15 January 2018




Flowers and fruit are only the beginning.
In the seed lies the life and the future.

- Marion Zimmer Bradley

Even the earliest of heritage professionals recognized the importance of collecting plant material. Hans Sloane’s collection, which became the foundational collection of the British Museum, included plant cuttings from his travels - now held in the Natural History Museum, London. Non-museum collections also collect and store plants: seed banks like the Millennium Seed Bank and Svalbard Global Seed Trust act as repositories for millions of seeds, protecting Earth’s biodiversity in the face of species loss and climate change. In a bleak post-apocalyptic future, we may need to call upon seed banks to repopulate plant species lost to climate change and disease. 

The Svalbard Global Seed Trust in Spitsbergen, Norway, has a storage capacity of 4.5 million samples. Source.

If this sounds somewhat anxiety-producing, fear not; seed saving isn’t just for doomsday preppers and biologists. Seeds are more than containers for plant DNA: they represent rich cultural and personal histories, and the possibility of stewardship, partnership, and reconciliation.

Global capitalism, in the form of huge farms breeding fruit and vegetables designed to travel long distances and last on the shelf, has eliminated thousands of plant varieties over the last century. We’ve moved away from seasonal consumption and diverse native varieties and toward imported foods and privately-patented seed varieties. In 1903, there were more than 500 varieties of cabbage in North America; eighty years later, there were 28. These varieties are often patented by large corporations, depend on pesticides, and are susceptible to disease and pest damage. It’s not unusual to hear news reports that imported foods Western consumers take for granted, like coffee, bananas, chocolate, and peanuts, may be extinct within decades due to climate change.

This flattening of our once-diverse food and plant cultures has a cultural toll as well as an ecological one. We stand to lose our understanding of where and how our food is grown, and our agency over our own health and consumption. Indigenous peoples, disconnected from their traditional territories, agriculture practices, and foodways by colonial reservation and residential school systems, are particularly vulnerable to the loss of their cultural knowledge and health.

Heirloom vegetables like this Glass Gem corn (available from Native Seeds/SEARCH) have been endangered by large-scale operations and imported varieties. Source. 

This is where seed saving comes in.

Individual seed savers and seed saving organizations are working to preserve, grow, and distribute native plant varieties. This can be itself a form of intangible cultural heritage. In some Indigenous nations, seed keepers traditionally safeguarded seeds, shared them with others, and passed heirloom varietals down to family members. For seed keepers, growing and keeping seeds strengthens connections to their cultures and ancestors. (Indigenous seed saving initiatives include plants for medicinal and ritual purposes as well as food.) Terrylynn Brant, a Haudenosaunee seed keeper, told the CBC, "There's so many foods that we have and enjoy that make us strong emotionally, physically, mentally, spiritually, that we couldn't continue to exist as Haudenosaunee people if we didn't continue to eat the foods of our ancestors."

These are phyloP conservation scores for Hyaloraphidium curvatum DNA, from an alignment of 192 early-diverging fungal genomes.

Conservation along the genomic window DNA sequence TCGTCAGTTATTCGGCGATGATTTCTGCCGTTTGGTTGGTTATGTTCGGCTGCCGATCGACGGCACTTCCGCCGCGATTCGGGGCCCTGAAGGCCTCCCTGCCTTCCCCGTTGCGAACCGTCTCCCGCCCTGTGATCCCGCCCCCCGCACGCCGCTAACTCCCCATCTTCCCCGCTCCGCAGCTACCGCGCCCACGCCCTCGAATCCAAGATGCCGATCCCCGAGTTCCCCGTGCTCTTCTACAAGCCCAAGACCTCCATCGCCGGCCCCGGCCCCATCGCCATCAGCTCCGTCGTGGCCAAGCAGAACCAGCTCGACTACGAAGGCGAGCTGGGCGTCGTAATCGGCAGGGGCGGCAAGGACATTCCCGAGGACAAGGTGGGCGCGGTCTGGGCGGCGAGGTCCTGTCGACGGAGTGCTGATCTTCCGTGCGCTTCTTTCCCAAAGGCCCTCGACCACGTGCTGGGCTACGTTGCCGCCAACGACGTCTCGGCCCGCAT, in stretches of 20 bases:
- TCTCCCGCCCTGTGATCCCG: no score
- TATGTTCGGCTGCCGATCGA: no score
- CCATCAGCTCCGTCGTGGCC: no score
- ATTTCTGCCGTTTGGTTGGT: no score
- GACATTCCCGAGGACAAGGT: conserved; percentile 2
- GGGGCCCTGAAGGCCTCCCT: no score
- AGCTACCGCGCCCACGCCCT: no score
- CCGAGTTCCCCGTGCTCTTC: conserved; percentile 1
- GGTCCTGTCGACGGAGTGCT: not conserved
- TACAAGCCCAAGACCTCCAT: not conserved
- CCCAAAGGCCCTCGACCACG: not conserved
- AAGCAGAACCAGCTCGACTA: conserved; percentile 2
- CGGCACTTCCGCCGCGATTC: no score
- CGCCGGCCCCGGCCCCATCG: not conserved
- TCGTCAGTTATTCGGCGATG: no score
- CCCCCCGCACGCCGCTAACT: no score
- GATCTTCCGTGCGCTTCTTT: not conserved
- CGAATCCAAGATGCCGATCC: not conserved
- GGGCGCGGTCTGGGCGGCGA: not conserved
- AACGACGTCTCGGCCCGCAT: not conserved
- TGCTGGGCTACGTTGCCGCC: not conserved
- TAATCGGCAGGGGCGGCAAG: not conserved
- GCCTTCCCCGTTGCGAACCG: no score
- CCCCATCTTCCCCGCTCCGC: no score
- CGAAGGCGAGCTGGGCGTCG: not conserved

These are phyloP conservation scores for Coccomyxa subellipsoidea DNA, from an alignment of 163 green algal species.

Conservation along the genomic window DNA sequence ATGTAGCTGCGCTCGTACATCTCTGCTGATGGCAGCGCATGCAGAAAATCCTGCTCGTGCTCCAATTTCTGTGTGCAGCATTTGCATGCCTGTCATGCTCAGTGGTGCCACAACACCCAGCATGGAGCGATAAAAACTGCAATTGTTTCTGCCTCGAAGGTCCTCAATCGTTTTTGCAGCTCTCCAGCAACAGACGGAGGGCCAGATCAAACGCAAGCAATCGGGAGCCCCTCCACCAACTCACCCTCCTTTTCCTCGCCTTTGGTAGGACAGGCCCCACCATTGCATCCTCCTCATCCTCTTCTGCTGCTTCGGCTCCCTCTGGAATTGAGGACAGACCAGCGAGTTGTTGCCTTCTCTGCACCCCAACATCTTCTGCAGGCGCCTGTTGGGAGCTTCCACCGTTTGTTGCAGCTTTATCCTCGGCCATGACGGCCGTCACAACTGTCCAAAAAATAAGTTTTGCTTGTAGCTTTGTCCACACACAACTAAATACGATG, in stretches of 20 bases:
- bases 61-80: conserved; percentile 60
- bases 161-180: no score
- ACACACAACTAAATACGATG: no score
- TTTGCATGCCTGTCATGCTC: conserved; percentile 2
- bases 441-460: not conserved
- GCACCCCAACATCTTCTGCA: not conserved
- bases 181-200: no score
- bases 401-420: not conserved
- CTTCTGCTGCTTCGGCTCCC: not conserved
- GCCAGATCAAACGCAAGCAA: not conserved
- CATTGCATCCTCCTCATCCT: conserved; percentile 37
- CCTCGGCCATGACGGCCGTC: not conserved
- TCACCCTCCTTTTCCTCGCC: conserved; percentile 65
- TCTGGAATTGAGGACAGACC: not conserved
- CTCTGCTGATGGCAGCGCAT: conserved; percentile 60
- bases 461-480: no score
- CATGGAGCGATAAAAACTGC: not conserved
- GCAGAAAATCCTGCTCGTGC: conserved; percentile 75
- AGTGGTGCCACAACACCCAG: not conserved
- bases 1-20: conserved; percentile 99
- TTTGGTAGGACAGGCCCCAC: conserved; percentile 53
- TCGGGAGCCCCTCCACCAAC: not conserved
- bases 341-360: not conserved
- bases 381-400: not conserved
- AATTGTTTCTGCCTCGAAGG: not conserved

It can also be a way to Indigenize health education. Dream of Wild Health, a non-profit seed saving organization in Minnesota, aims to recover “knowledge of and access to healthy Indigenous foods, medicine, and lifeways”, working through a community garden, public demonstrations and classes, and an Indigenous foodshare. A cornerstone program hosts a summer camp for Native American youth which incorporates organic farming, health, and traditional knowledge.

Youth gardening at the Dream of Wild Health farm. Source. 

It can also be a way to bridge divides, start conversations, and form working relationships. The CMU farm at Canadian Mennonite University (Winnipeg, MB) occupies a former Métis river lot. In 2015, CMU farm workers collaborated with Métis seed keeper Caroline Chartrand and the local Métis community in order to grow squash seeds cultivated by gardeners from the Miami nation in Indiana. Collaborative projects like this one open up space for settler-Indigenous dialogue over the land on which food is grown and create partnerships while saving vegetable varietals and Indigenous history.

Other communities are also making use of seed saving to preserve their heritage alongside their vegetables. The seed saver John Coykendall, who collects heirloom seeds in Appalachia, keeps details journals of his collecting expeditions, which he calls ‘memory banking’. Like a collections database, his notes record valuable contextual and historical information.

John Coykendall with a 'memory bank', a notebook used to record cultural memories and contextual information in his search for heirloom seeds. Source. 

“A little bit of ancestral history … Where were you living? Where did this seed come from? Did it come from your grandmother or grandfather? Was it brought here from somewhere else? How do you grow it? How was it cooked? ... If someone doesn’t record it, put it down, it is going to be lost for all time. That goes for the seeds. This is the living part of it. Living heritage. Our agricultural heritage.”

While global seed banks work to preserve our biodiversity and health at a macro scale, community and individual projects can work at the micro level, protecting cultural heritage and public health on a personal level. Many libraries (including our own at the iSchool!) house seed libraries – but given their potential to start conversations around culture, food security, health, and heritage, they might not be out of place at a museum either.

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